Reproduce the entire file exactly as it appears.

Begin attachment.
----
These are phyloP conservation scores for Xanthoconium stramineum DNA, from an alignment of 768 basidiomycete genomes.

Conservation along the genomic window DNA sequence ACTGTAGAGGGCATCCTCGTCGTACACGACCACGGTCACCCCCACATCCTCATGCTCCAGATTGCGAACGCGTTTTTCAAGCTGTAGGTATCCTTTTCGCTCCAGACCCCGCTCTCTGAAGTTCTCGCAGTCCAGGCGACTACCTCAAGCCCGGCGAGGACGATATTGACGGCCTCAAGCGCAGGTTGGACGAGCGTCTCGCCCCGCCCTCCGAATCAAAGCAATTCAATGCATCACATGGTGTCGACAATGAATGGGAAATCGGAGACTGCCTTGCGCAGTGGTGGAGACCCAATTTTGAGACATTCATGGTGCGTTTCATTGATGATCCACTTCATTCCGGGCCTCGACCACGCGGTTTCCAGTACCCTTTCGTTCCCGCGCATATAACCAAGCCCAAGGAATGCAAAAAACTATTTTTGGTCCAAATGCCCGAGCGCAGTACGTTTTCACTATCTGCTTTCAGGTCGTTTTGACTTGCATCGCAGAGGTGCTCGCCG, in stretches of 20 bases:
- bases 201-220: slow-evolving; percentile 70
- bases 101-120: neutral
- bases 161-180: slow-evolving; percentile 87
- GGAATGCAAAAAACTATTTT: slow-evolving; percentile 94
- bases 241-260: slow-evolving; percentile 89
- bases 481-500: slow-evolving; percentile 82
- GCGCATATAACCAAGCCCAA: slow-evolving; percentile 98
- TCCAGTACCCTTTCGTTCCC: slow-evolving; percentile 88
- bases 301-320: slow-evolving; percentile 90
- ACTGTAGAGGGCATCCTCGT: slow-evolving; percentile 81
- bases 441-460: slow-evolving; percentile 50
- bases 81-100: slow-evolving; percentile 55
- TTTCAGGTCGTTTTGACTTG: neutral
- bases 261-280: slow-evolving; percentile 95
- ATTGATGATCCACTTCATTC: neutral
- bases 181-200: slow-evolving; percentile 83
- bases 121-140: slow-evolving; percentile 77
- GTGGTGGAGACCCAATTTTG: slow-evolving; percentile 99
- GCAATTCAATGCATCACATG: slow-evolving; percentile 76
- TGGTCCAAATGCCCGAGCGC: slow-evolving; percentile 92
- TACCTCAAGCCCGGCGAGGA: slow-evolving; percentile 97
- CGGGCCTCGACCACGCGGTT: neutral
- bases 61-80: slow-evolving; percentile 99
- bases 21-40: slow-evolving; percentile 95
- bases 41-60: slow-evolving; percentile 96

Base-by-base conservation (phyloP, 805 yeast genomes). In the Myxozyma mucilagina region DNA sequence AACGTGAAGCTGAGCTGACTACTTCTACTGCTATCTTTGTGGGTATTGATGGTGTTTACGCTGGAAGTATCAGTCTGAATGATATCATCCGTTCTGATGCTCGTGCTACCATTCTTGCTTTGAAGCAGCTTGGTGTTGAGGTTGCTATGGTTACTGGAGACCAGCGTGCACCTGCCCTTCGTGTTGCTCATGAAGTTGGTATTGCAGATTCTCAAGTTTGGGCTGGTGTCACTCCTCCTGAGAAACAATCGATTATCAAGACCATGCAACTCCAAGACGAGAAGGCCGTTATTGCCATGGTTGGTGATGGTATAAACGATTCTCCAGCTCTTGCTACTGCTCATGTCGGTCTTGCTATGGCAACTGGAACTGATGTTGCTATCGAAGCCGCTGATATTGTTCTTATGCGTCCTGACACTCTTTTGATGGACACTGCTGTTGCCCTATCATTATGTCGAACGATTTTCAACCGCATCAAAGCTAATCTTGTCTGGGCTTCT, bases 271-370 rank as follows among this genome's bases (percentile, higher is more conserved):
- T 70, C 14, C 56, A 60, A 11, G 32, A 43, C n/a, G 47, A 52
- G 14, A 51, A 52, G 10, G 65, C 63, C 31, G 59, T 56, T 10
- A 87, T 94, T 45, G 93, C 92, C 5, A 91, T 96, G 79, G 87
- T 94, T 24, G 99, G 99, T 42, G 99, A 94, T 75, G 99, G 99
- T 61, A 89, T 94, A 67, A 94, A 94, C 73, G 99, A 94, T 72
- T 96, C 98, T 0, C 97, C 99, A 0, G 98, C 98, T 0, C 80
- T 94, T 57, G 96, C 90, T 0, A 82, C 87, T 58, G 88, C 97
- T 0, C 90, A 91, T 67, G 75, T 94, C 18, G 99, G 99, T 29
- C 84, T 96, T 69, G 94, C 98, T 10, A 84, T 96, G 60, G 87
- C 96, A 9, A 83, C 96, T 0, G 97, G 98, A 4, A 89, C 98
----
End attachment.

These are phyloP conservation scores for Xanthoconium stramineum DNA, from an alignment of 768 basidiomycete genomes.

Conservation along the genomic window DNA sequence ACTGTAGAGGGCATCCTCGTCGTACACGACCACGGTCACCCCCACATCCTCATGCTCCAGATTGCGAACGCGTTTTTCAAGCTGTAGGTATCCTTTTCGCTCCAGACCCCGCTCTCTGAAGTTCTCGCAGTCCAGGCGACTACCTCAAGCCCGGCGAGGACGATATTGACGGCCTCAAGCGCAGGTTGGACGAGCGTCTCGCCCCGCCCTCCGAATCAAAGCAATTCAATGCATCACATGGTGTCGACAATGAATGGGAAATCGGAGACTGCCTTGCGCAGTGGTGGAGACCCAATTTTGAGACATTCATGGTGCGTTTCATTGATGATCCACTTCATTCCGGGCCTCGACCACGCGGTTTCCAGTACCCTTTCGTTCCCGCGCATATAACCAAGCCCAAGGAATGCAAAAAACTATTTTTGGTCCAAATGCCCGAGCGCAGTACGTTTTCACTATCTGCTTTCAGGTCGTTTTGACTTGCATCGCAGAGGTGCTCGCCG, in stretches of 20 bases:
- bases 201-220: slow-evolving; percentile 70
- bases 101-120: neutral
- bases 161-180: slow-evolving; percentile 87
- GGAATGCAAAAAACTATTTT: slow-evolving; percentile 94
- bases 241-260: slow-evolving; percentile 89
- bases 481-500: slow-evolving; percentile 82
- GCGCATATAACCAAGCCCAA: slow-evolving; percentile 98
- TCCAGTACCCTTTCGTTCCC: slow-evolving; percentile 88
- bases 301-320: slow-evolving; percentile 90
- ACTGTAGAGGGCATCCTCGT: slow-evolving; percentile 81
- bases 441-460: slow-evolving; percentile 50
- bases 81-100: slow-evolving; percentile 55
- TTTCAGGTCGTTTTGACTTG: neutral
- bases 261-280: slow-evolving; percentile 95
- ATTGATGATCCACTTCATTC: neutral
- bases 181-200: slow-evolving; percentile 83
- bases 121-140: slow-evolving; percentile 77
- GTGGTGGAGACCCAATTTTG: slow-evolving; percentile 99
- GCAATTCAATGCATCACATG: slow-evolving; percentile 76
- TGGTCCAAATGCCCGAGCGC: slow-evolving; percentile 92
- TACCTCAAGCCCGGCGAGGA: slow-evolving; percentile 97
- CGGGCCTCGACCACGCGGTT: neutral
- bases 61-80: slow-evolving; percentile 99
- bases 21-40: slow-evolving; percentile 95
- bases 41-60: slow-evolving; percentile 96

Base-by-base conservation (phyloP, 805 yeast genomes). In the Myxozyma mucilagina region DNA sequence AACGTGAAGCTGAGCTGACTACTTCTACTGCTATCTTTGTGGGTATTGATGGTGTTTACGCTGGAAGTATCAGTCTGAATGATATCATCCGTTCTGATGCTCGTGCTACCATTCTTGCTTTGAAGCAGCTTGGTGTTGAGGTTGCTATGGTTACTGGAGACCAGCGTGCACCTGCCCTTCGTGTTGCTCATGAAGTTGGTATTGCAGATTCTCAAGTTTGGGCTGGTGTCACTCCTCCTGAGAAACAATCGATTATCAAGACCATGCAACTCCAAGACGAGAAGGCCGTTATTGCCATGGTTGGTGATGGTATAAACGATTCTCCAGCTCTTGCTACTGCTCATGTCGGTCTTGCTATGGCAACTGGAACTGATGTTGCTATCGAAGCCGCTGATATTGTTCTTATGCGTCCTGACACTCTTTTGATGGACACTGCTGTTGCCCTATCATTATGTCGAACGATTTTCAACCGCATCAAAGCTAATCTTGTCTGGGCTTCT, bases 271-370 rank as follows among this genome's bases (percentile, higher is more conserved):
- T 70, C 14, C 56, A 60, A 11, G 32, A 43, C n/a, G 47, A 52
- G 14, A 51, A 52, G 10, G 65, C 63, C 31, G 59, T 56, T 10
- A 87, T 94, T 45, G 93, C 92, C 5, A 91, T 96, G 79, G 87
- T 94, T 24, G 99, G 99, T 42, G 99, A 94, T 75, G 99, G 99
- T 61, A 89, T 94, A 67, A 94, A 94, C 73, G 99, A 94, T 72
- T 96, C 98, T 0, C 97, C 99, A 0, G 98, C 98, T 0, C 80
- T 94, T 57, G 96, C 90, T 0, A 82, C 87, T 58, G 88, C 97
- T 0, C 90, A 91, T 67, G 75, T 94, C 18, G 99, G 99, T 29
- C 84, T 96, T 69, G 94, C 98, T 10, A 84, T 96, G 60, G 87
- C 96, A 9, A 83, C 96, T 0, G 97, G 98, A 4, A 89, C 98